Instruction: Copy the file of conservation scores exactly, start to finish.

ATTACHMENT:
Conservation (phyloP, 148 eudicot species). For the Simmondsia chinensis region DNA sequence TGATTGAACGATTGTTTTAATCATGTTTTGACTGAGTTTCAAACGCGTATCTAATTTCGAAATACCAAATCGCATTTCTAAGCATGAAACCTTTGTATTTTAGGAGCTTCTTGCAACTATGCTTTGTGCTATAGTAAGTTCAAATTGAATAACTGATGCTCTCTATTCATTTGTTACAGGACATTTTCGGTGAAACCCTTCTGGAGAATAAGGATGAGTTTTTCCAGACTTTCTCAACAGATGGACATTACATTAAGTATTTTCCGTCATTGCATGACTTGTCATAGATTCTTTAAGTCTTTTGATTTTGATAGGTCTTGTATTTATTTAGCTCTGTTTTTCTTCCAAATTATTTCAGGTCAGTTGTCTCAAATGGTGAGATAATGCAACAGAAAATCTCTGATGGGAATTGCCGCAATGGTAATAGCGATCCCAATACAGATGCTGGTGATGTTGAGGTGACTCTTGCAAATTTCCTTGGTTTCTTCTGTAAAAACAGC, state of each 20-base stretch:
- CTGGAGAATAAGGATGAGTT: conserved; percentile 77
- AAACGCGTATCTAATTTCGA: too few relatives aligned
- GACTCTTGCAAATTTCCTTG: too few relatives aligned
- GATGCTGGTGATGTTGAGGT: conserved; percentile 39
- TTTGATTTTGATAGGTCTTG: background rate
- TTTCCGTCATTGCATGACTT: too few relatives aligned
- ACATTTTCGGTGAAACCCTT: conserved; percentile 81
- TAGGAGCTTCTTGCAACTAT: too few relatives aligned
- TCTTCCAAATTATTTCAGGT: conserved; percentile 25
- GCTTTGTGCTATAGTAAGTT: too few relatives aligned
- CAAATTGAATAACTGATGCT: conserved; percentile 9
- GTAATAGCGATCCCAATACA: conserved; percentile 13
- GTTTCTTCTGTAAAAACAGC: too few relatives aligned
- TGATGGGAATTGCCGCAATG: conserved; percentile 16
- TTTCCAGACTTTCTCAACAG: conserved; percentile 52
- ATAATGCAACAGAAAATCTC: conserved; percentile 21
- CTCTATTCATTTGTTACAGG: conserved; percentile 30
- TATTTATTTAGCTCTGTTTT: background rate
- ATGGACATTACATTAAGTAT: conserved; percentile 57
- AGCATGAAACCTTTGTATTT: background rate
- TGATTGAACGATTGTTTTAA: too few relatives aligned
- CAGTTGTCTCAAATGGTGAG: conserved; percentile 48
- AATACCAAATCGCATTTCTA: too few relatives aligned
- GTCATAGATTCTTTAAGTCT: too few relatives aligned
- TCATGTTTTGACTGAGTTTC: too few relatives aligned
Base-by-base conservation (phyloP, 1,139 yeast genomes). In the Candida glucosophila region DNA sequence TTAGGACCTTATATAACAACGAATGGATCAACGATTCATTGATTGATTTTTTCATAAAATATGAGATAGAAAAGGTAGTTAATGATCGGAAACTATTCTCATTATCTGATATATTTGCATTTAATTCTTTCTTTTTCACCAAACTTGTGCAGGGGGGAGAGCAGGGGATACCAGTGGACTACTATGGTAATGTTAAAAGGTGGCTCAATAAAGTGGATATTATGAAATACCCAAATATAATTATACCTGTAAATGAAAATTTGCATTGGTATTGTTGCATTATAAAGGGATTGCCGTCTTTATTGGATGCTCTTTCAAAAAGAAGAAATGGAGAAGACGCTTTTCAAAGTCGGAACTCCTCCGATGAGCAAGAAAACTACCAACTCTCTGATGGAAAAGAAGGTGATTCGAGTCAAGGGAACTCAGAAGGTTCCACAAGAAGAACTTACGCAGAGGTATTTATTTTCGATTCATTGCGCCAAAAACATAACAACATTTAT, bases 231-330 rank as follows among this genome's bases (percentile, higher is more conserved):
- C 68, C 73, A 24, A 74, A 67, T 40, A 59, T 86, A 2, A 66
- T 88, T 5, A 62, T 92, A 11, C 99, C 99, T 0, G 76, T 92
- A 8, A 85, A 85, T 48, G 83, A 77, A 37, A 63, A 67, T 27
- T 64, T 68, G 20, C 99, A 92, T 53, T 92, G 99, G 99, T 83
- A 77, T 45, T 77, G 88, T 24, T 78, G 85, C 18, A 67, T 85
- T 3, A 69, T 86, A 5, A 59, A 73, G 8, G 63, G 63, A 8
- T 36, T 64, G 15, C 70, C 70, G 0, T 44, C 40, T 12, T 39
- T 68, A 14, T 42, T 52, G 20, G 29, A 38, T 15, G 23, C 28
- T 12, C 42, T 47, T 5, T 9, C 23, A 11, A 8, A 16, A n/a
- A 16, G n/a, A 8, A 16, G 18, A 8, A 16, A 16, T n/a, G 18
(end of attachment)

Conservation (phyloP, 148 eudicot species). For the Simmondsia chinensis region DNA sequence TGATTGAACGATTGTTTTAATCATGTTTTGACTGAGTTTCAAACGCGTATCTAATTTCGAAATACCAAATCGCATTTCTAAGCATGAAACCTTTGTATTTTAGGAGCTTCTTGCAACTATGCTTTGTGCTATAGTAAGTTCAAATTGAATAACTGATGCTCTCTATTCATTTGTTACAGGACATTTTCGGTGAAACCCTTCTGGAGAATAAGGATGAGTTTTTCCAGACTTTCTCAACAGATGGACATTACATTAAGTATTTTCCGTCATTGCATGACTTGTCATAGATTCTTTAAGTCTTTTGATTTTGATAGGTCTTGTATTTATTTAGCTCTGTTTTTCTTCCAAATTATTTCAGGTCAGTTGTCTCAAATGGTGAGATAATGCAACAGAAAATCTCTGATGGGAATTGCCGCAATGGTAATAGCGATCCCAATACAGATGCTGGTGATGTTGAGGTGACTCTTGCAAATTTCCTTGGTTTCTTCTGTAAAAACAGC, state of each 20-base stretch:
- CTGGAGAATAAGGATGAGTT: conserved; percentile 77
- AAACGCGTATCTAATTTCGA: too few relatives aligned
- GACTCTTGCAAATTTCCTTG: too few relatives aligned
- GATGCTGGTGATGTTGAGGT: conserved; percentile 39
- TTTGATTTTGATAGGTCTTG: background rate
- TTTCCGTCATTGCATGACTT: too few relatives aligned
- ACATTTTCGGTGAAACCCTT: conserved; percentile 81
- TAGGAGCTTCTTGCAACTAT: too few relatives aligned
- TCTTCCAAATTATTTCAGGT: conserved; percentile 25
- GCTTTGTGCTATAGTAAGTT: too few relatives aligned
- CAAATTGAATAACTGATGCT: conserved; percentile 9
- GTAATAGCGATCCCAATACA: conserved; percentile 13
- GTTTCTTCTGTAAAAACAGC: too few relatives aligned
- TGATGGGAATTGCCGCAATG: conserved; percentile 16
- TTTCCAGACTTTCTCAACAG: conserved; percentile 52
- ATAATGCAACAGAAAATCTC: conserved; percentile 21
- CTCTATTCATTTGTTACAGG: conserved; percentile 30
- TATTTATTTAGCTCTGTTTT: background rate
- ATGGACATTACATTAAGTAT: conserved; percentile 57
- AGCATGAAACCTTTGTATTT: background rate
- TGATTGAACGATTGTTTTAA: too few relatives aligned
- CAGTTGTCTCAAATGGTGAG: conserved; percentile 48
- AATACCAAATCGCATTTCTA: too few relatives aligned
- GTCATAGATTCTTTAAGTCT: too few relatives aligned
- TCATGTTTTGACTGAGTTTC: too few relatives aligned
Base-by-base conservation (phyloP, 1,139 yeast genomes). In the Candida glucosophila region DNA sequence TTAGGACCTTATATAACAACGAATGGATCAACGATTCATTGATTGATTTTTTCATAAAATATGAGATAGAAAAGGTAGTTAATGATCGGAAACTATTCTCATTATCTGATATATTTGCATTTAATTCTTTCTTTTTCACCAAACTTGTGCAGGGGGGAGAGCAGGGGATACCAGTGGACTACTATGGTAATGTTAAAAGGTGGCTCAATAAAGTGGATATTATGAAATACCCAAATATAATTATACCTGTAAATGAAAATTTGCATTGGTATTGTTGCATTATAAAGGGATTGCCGTCTTTATTGGATGCTCTTTCAAAAAGAAGAAATGGAGAAGACGCTTTTCAAAGTCGGAACTCCTCCGATGAGCAAGAAAACTACCAACTCTCTGATGGAAAAGAAGGTGATTCGAGTCAAGGGAACTCAGAAGGTTCCACAAGAAGAACTTACGCAGAGGTATTTATTTTCGATTCATTGCGCCAAAAACATAACAACATTTAT, bases 231-330 rank as follows among this genome's bases (percentile, higher is more conserved):
- C 68, C 73, A 24, A 74, A 67, T 40, A 59, T 86, A 2, A 66
- T 88, T 5, A 62, T 92, A 11, C 99, C 99, T 0, G 76, T 92
- A 8, A 85, A 85, T 48, G 83, A 77, A 37, A 63, A 67, T 27
- T 64, T 68, G 20, C 99, A 92, T 53, T 92, G 99, G 99, T 83
- A 77, T 45, T 77, G 88, T 24, T 78, G 85, C 18, A 67, T 85
- T 3, A 69, T 86, A 5, A 59, A 73, G 8, G 63, G 63, A 8
- T 36, T 64, G 15, C 70, C 70, G 0, T 44, C 40, T 12, T 39
- T 68, A 14, T 42, T 52, G 20, G 29, A 38, T 15, G 23, C 28
- T 12, C 42, T 47, T 5, T 9, C 23, A 11, A 8, A 16, A n/a
- A 16, G n/a, A 8, A 16, G 18, A 8, A 16, A 16, T n/a, G 18